C2.1.1 Observed changes in coral reefs (Chapter 1, Section 22.214.171.124)
Concerns about the impacts of climate change on coral reefs centre on the effects of the recent trends in increasing acidity (via increasing CO2), storm intensity, and sea surface temperatures (see Bindoff et al., 2007, Section 126.96.36.199; Trenberth et al., 2007, Sections 3.8.3 and 3.2.2).
Decreasing pH (see C2.2.1) leads to a decreased aragonite saturation state, one of the main physicochemical determinants of coral calcification (Kleypas et al., 1999). Although laboratory experiments have demonstrated a link between aragonite saturation state and coral growth (Langdon et al., 2000; Ohde and Hossain, 2004), there are currently no data relating altered coral growth in situ to increasing acidity.
Storms damage coral directly through wave action and indirectly through light attenuation by suspended sediment and abrasion by sediment and broken corals. Most studies relate to individual storm events, but a meta-analysis of data from 1977 to 2001 showed that coral cover on Caribbean reefs decreased by 17% on average in the year following a hurricane, with no evidence of recovery for at least 8 years post-impact (Gardner et al., 2005). Stronger hurricanes caused more coral loss, but the second of two successive hurricanes caused little additional damage, suggesting a greater future effect from increasing hurricane intensity rather than from increasing frequency (Gardner et al., 2005).
There is now extensive evidence of a link between coral bleaching - a whitening of corals as a result of the expulsion of symbiotic zooxanthellae (see C2.1.2) - and sea surface temperature anomalies (McWilliams et al., 2005). Bleaching usually occurs when temperatures exceed a 'threshold' of about 0.8-1°C above mean summer maximum levels for at least 4 weeks (Hoegh-Guldberg, 1999). Regional-scale bleaching events have increased in frequency since the 1980s (Hoegh-Guldberg, 1999). In 1998, the largest bleaching event to date is estimated to have killed 16% of the world's corals, primarily in the western Pacific and the Indian Ocean (Wilkinson, 2004). On many reefs, this mortality has led to a loss of structural complexity and shifts in reef fish species composition (Bellwood et al., 2006; Garpe et al., 2006; Graham et al., 2006). Corals that recover from bleaching suffer temporary reductions in growth and reproductive capacity (Mendes and Woodley, 2002), while the recovery of reefs following mortality tends to be dominated by fast-growing and bleaching-resistant coral genera (Arthur et al., 2005).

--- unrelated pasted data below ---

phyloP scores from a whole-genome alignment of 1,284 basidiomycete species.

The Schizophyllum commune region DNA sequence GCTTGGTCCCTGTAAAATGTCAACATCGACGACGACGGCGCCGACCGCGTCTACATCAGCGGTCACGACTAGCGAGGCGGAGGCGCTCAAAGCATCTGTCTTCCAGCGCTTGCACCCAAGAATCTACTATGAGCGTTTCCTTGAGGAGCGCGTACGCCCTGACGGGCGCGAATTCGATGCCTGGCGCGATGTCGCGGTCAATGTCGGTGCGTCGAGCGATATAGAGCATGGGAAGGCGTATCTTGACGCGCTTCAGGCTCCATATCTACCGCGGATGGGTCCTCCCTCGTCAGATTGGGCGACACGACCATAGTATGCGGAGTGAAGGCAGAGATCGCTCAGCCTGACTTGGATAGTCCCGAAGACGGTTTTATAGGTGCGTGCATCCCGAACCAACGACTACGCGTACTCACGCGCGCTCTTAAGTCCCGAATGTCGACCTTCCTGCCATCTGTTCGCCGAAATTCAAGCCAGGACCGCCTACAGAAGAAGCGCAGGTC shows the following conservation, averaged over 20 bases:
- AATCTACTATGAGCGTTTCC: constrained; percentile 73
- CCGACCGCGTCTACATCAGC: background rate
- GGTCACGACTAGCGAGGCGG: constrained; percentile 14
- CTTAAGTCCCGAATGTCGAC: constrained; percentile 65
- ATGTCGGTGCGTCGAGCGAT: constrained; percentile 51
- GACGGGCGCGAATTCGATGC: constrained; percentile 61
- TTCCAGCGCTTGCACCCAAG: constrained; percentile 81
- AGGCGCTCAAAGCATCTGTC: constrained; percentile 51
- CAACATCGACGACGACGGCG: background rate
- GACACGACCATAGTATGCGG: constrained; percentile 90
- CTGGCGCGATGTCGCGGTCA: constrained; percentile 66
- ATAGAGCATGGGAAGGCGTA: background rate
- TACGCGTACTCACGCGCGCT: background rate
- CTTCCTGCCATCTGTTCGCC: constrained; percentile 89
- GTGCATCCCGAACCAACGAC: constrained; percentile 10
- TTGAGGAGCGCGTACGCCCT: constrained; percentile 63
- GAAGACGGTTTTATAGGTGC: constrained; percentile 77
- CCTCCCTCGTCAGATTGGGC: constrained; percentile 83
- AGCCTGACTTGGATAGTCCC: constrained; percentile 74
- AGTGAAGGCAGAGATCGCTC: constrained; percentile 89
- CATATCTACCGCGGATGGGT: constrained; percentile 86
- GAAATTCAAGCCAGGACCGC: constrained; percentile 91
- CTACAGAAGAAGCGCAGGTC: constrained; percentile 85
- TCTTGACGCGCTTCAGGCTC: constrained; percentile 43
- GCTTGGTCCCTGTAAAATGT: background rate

While there is increasing evidence for climate change impacts on coral reefs, disentangling the impacts of climate-related stresses from other stresses (e.g., over-fishing and pollution; Hughes et al., 2003) is difficult. In addition, inter-decadal variation in pH (Pelejero et al., 2005), storm activity (Goldenberg et al., 2001) and sea surface temperatures (Mestas-Nunez and Miller, 2006) linked, for example, to the El Niño-Southern Oscillation and Pacific Decadal Oscillation, make it more complicated to discern the effect of anthropogenic climate change from natural modes of variability. An analysis of bleaching in the Caribbean indicates that 70% of the variance in geographic extent of bleaching between 1983 and 2000 could be attributed to variation in ENSO and atmospheric dust (Gill et al., 2006).
C2.1.2 Environmental thresholds and observed coral bleaching (Chapter 6, Box 6.1)
Coral bleaching, due to the loss of symbiotic algae and/or their pigments, has been observed on many reefs since the early 1980s. It may have previously occurred, but has gone unrecorded. Slight paling occurs naturally in response to seasonal increases in sea surface temperature (SST) and solar radiation. Corals bleach white in response to anomalously high SST (~1°C above average seasonal maxima, often combined with high solar radiation). Whereas some corals recover their natural colour when environmental conditions ameliorate, their growth rate and reproductive ability may be significantly reduced for a substantial period. If bleaching is prolonged, or if SST exceeds 2°C above average seasonal maxima, corals die. Branching species appear more susceptible than massive corals (Douglas, 2003).
Major bleaching events were observed in 1982-1983, 19871988 and 1994-1995 (Hoegh-Guldberg, 1999). Particularly severe bleaching occurred in 1998 (Figure C2.1), associated with pronounced El Niño events in one of the hottest years on record (Lough, 2000; Bruno et al., 2001). Since 1998 there have been several extensive bleaching events. For example, in 2002 bleaching occurred on much of the Great Barrier Reef (Berkelmans et al., 2004; see C2.2.3) and elsewhere. Reefs in the eastern Caribbean experienced a massive bleaching event in late 2005, another of the hottest years on record. On many Caribbean reefs, bleaching exceeded that of 1998 in both extent and mortality (Figure C2.1), and reefs are in decline as a result of the synergistic effects of multiple stresses (Gardner et al., 2005; McWilliams et al., 2005; see C2.3.1). There is considerable variability in coral susceptibility and recovery to elevated SST in both time and space, and in the incidence of mortality (Webster et al., 1999; Wilkinson, 2002; Obura, 2005).
Global climate model results imply that thermal thresholds will be exceeded more frequently, with the consequence that bleaching will recur more often than reefs can sustain (Hoegh-Guldberg, 1999, 2004; Donner et al., 2005), perhaps almost annually on some reefs in the next few decades (Sheppard, 2003; Hoegh-Guldberg, 2005). If the threshold remains unchanged, more frequent bleaching and mortality seems inevitable (see
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